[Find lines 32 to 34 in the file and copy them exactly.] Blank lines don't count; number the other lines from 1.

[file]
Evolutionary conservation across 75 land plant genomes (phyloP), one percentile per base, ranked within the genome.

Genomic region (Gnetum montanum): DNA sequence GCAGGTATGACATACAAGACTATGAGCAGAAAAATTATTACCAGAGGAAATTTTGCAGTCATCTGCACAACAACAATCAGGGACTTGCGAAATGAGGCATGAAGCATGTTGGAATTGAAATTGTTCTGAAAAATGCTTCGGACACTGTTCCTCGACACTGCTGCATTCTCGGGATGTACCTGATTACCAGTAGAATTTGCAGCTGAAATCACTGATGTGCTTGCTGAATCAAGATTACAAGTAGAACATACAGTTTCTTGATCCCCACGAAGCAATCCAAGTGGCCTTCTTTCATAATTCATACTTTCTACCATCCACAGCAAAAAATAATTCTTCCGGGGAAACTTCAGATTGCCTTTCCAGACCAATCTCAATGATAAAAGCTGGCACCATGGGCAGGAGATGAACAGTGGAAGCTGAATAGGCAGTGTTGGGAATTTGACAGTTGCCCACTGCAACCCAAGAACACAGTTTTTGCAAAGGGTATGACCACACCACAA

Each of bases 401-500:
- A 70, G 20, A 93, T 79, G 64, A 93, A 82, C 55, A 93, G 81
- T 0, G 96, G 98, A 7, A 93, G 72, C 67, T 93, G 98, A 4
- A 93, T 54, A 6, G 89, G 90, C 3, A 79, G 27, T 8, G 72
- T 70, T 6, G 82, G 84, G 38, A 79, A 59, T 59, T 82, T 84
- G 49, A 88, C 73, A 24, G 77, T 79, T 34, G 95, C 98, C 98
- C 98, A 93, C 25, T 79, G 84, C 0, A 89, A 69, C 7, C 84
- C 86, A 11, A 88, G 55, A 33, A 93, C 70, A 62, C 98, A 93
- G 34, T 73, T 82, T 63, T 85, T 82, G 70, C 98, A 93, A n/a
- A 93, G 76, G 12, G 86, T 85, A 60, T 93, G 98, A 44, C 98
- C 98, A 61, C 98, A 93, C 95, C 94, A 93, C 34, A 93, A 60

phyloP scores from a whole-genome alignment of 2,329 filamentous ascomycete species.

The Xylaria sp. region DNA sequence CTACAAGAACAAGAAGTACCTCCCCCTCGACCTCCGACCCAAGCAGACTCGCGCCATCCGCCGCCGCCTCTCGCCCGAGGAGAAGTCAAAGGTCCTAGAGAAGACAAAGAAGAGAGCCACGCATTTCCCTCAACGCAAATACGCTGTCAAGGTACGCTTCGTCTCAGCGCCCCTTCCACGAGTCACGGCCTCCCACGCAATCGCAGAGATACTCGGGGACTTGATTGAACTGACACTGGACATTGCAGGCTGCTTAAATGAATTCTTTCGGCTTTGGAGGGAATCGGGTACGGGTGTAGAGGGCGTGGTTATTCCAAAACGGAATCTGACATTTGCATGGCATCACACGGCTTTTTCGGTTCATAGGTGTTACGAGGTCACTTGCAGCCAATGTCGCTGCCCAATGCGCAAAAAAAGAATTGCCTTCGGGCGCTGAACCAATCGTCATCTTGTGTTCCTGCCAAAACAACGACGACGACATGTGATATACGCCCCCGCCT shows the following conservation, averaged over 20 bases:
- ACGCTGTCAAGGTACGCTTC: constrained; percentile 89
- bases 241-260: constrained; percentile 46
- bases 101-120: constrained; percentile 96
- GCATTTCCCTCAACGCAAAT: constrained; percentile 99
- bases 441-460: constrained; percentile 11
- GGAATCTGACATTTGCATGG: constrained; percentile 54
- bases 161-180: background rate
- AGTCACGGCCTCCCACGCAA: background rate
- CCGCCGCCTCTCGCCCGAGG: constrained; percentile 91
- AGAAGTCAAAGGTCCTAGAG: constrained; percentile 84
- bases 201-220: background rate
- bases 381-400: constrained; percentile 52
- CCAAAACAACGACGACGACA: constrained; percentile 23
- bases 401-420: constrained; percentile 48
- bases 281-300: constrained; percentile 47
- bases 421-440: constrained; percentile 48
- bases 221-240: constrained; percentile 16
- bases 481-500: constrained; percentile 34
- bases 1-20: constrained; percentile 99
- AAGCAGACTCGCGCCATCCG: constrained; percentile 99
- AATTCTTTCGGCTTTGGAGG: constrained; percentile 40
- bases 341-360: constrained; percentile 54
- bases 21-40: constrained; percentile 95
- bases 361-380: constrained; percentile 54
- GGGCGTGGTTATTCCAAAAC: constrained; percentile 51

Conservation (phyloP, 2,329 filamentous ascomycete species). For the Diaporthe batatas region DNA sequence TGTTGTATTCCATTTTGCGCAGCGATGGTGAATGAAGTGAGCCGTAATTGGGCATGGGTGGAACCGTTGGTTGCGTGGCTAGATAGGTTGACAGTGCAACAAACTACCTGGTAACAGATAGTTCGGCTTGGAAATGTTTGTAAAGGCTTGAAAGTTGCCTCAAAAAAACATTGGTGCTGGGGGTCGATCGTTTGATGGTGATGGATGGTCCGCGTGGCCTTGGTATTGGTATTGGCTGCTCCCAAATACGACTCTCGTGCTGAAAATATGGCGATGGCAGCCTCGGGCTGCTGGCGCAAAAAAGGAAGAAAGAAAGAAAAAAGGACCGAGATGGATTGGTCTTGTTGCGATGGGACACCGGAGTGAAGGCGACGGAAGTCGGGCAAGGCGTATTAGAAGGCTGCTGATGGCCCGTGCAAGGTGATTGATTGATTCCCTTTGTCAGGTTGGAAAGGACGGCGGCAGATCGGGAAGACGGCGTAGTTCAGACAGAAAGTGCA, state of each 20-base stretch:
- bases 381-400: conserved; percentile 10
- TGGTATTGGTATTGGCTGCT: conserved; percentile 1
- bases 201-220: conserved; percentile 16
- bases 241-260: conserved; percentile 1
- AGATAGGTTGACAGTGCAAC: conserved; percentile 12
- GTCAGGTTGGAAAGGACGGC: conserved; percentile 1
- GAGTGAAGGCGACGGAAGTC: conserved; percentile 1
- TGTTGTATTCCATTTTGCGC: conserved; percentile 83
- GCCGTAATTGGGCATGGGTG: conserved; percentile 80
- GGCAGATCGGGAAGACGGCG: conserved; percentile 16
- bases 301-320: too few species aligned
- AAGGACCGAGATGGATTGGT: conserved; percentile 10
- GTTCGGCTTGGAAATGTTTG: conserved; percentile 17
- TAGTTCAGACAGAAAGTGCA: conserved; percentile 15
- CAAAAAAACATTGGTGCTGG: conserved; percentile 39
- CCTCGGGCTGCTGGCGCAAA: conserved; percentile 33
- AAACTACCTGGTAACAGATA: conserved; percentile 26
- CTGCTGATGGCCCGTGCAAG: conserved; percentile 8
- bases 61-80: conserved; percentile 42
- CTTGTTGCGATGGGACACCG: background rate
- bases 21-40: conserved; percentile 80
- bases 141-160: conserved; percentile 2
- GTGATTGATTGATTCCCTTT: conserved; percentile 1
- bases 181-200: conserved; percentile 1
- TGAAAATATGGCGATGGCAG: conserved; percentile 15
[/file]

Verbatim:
- bases 221-240: constrained; percentile 16
- bases 481-500: constrained; percentile 34
- bases 1-20: constrained; percentile 99